I've recently learnt about threading text as frames and started using it - but when would it be better than a text column or table?

I understand you'd use columns for something like newspaper paragraphs, but threading text for adverts?

I've been creating test files to learn and understand this from tutorials online.

What are the pros and cons of all three approaches, for an advertisement, but also any InDesign file?

  • 1
    Do you have a visual example? (given some ads can be sponsored content that looks similar to articles)
    – curious
    Commented Oct 19, 2023 at 12:06
  • Welcome Blackwood! For single pages, there's generally not a whole lot of benefit to text threading. Threading is really a multi-page thing. (I removed the version/OS sentence because it was irrelevant and won't have any bearing on answers — which is good and how we prefer questions to be formatted. :))
    – Scott
    Commented Oct 20, 2023 at 3:36

1 Answer 1


When I work on a project, I try to anticipate what revisions I might have to make and whether having running text will make edits easier or not. For example, if I have an ad with product shots anchored into text and I know that a product might be added or removed and I want the content to flow when I make a change, I might lay out multiple threaded columns or frames.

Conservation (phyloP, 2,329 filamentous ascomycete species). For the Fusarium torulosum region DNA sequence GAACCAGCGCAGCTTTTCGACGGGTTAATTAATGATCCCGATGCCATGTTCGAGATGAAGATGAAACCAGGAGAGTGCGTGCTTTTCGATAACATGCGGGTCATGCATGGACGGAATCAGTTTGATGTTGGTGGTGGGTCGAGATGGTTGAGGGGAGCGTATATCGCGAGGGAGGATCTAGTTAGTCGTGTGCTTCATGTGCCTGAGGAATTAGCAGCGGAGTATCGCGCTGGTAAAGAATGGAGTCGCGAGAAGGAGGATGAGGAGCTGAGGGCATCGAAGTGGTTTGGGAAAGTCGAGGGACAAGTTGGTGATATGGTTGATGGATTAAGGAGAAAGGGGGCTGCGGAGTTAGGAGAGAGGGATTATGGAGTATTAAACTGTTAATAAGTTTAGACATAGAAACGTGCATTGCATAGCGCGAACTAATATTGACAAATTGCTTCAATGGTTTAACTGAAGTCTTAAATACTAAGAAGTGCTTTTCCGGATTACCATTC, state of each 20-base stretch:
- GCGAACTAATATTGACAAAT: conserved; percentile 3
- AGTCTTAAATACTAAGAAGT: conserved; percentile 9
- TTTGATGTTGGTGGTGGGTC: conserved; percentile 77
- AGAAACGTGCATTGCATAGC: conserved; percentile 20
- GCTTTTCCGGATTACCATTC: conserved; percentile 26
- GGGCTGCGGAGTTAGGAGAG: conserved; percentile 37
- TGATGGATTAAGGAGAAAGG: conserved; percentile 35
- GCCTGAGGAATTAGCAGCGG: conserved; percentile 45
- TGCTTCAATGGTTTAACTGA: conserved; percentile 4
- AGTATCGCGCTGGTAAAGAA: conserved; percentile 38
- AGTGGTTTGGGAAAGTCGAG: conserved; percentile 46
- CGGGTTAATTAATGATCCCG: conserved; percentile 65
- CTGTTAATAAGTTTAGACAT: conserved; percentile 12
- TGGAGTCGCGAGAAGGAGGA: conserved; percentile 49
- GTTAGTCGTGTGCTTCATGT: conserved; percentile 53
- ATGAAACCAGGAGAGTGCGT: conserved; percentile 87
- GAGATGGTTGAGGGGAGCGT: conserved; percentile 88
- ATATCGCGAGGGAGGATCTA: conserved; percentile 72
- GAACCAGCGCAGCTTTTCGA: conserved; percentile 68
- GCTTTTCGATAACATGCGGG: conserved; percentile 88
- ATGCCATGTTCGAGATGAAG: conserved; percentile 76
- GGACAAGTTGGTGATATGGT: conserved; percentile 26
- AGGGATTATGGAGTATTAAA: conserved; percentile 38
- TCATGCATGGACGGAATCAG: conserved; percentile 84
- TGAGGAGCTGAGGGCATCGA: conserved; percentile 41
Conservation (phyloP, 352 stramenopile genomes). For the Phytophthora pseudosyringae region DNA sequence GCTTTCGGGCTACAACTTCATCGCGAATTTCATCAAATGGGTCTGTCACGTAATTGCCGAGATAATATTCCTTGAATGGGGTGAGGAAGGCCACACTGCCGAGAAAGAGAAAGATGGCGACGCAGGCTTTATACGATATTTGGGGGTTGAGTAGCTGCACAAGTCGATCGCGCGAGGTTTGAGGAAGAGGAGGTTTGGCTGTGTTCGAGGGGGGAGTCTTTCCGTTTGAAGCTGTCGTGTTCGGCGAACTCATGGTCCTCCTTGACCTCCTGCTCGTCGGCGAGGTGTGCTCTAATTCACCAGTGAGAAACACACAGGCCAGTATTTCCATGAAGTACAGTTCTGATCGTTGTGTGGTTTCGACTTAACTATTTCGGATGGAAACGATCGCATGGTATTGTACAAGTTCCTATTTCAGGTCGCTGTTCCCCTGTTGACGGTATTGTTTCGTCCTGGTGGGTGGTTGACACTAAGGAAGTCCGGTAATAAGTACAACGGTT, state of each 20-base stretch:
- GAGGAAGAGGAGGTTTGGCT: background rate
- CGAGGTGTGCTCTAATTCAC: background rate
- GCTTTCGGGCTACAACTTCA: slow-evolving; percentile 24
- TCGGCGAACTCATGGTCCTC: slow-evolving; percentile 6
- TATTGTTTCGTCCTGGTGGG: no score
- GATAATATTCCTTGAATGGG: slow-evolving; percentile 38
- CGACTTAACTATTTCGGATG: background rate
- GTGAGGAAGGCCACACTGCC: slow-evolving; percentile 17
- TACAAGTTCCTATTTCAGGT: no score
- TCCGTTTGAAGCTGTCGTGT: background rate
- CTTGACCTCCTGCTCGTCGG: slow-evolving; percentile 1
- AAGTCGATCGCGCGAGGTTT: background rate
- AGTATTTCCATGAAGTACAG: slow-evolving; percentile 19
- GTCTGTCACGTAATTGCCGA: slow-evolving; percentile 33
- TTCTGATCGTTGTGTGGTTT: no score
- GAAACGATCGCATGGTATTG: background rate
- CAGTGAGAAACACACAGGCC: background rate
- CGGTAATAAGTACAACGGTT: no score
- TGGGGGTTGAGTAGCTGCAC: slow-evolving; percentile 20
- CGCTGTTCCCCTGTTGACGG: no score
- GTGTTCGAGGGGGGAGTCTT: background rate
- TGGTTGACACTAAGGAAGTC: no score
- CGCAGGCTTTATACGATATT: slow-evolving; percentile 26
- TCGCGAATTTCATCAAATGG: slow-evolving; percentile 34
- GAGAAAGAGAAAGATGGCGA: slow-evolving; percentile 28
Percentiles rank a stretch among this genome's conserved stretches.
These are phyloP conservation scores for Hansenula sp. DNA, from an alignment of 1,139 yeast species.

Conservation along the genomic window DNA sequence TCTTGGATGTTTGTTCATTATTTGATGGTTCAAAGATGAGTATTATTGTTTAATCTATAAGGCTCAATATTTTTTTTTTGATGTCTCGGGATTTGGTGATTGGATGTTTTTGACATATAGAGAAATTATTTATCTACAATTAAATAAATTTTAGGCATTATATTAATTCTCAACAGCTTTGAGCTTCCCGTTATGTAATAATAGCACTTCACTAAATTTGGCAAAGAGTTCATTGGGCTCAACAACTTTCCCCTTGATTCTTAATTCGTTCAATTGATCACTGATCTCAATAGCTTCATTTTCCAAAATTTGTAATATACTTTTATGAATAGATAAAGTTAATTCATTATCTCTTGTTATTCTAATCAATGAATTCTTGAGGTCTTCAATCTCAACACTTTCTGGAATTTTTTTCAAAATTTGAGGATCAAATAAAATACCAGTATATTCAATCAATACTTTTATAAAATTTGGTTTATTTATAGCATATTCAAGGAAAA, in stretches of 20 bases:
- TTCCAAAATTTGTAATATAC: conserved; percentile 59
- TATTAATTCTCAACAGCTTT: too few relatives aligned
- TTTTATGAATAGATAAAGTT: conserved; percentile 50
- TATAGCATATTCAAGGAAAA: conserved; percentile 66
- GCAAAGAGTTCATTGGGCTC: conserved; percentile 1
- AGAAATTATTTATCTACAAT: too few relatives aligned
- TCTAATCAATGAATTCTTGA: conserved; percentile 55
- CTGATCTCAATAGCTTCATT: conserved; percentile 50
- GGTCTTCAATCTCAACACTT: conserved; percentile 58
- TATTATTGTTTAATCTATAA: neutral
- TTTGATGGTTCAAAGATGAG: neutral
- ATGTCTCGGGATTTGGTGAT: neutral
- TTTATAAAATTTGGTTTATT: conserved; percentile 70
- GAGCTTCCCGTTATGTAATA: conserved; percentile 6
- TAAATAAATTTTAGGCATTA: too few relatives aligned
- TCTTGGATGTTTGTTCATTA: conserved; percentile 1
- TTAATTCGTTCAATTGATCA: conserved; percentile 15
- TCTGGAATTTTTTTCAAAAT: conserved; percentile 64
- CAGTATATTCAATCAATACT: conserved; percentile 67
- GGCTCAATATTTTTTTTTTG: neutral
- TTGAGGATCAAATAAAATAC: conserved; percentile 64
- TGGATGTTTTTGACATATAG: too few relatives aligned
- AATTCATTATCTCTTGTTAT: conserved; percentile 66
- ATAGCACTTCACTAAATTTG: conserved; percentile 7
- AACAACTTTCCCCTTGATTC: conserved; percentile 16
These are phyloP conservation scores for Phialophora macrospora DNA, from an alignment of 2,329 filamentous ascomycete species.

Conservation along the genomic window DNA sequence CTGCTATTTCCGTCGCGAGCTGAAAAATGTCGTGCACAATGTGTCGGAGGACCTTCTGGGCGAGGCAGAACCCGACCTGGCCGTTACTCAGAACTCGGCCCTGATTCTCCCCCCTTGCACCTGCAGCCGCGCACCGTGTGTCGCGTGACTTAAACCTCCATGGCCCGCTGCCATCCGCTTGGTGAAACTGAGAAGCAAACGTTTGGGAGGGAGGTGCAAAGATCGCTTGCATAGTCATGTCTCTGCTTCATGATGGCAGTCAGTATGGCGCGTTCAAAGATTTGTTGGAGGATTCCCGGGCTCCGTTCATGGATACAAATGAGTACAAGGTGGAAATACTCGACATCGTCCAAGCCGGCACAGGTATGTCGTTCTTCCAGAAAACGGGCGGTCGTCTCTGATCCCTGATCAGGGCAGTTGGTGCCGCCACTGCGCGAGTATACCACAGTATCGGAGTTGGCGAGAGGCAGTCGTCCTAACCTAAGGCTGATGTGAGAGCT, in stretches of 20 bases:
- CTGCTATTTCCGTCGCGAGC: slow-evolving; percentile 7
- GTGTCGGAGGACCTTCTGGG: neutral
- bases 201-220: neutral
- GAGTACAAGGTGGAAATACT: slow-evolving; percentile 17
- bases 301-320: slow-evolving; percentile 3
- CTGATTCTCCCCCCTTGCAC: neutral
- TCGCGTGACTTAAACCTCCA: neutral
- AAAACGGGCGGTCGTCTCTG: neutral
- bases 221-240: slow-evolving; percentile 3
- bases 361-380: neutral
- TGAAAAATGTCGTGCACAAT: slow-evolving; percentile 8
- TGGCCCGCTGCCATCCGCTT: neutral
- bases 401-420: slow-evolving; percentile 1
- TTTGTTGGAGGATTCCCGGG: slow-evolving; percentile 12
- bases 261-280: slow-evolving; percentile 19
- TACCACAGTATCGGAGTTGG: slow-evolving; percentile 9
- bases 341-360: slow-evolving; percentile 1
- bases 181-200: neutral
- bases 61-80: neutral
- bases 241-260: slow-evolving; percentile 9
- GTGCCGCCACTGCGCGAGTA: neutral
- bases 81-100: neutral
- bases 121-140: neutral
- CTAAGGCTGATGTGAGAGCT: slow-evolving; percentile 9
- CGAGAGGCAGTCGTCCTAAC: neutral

Other times, threading makes edits more difficult because I have already determined a placement of something, and edits may cause text to flow and push content out of the frame. For example, if I have a chart that I know should sit on the bottom of the page, then I don’t need to include it in a thread.

Sometimes you don’t know which is the better option, but you can always change your mind and decide to thread frames together (click outport of box, click on next box). Or unthread frames while keeping the content in the box (use the SplitStory script: Windows > Utilities > Scripts). After you have made enough revisions, it will become more apparent which option is best.

Your Answer

By clicking “Post Your Answer”, you agree to our terms of service and acknowledge you have read our privacy policy.

Not the answer you're looking for? Browse other questions tagged or ask your own question.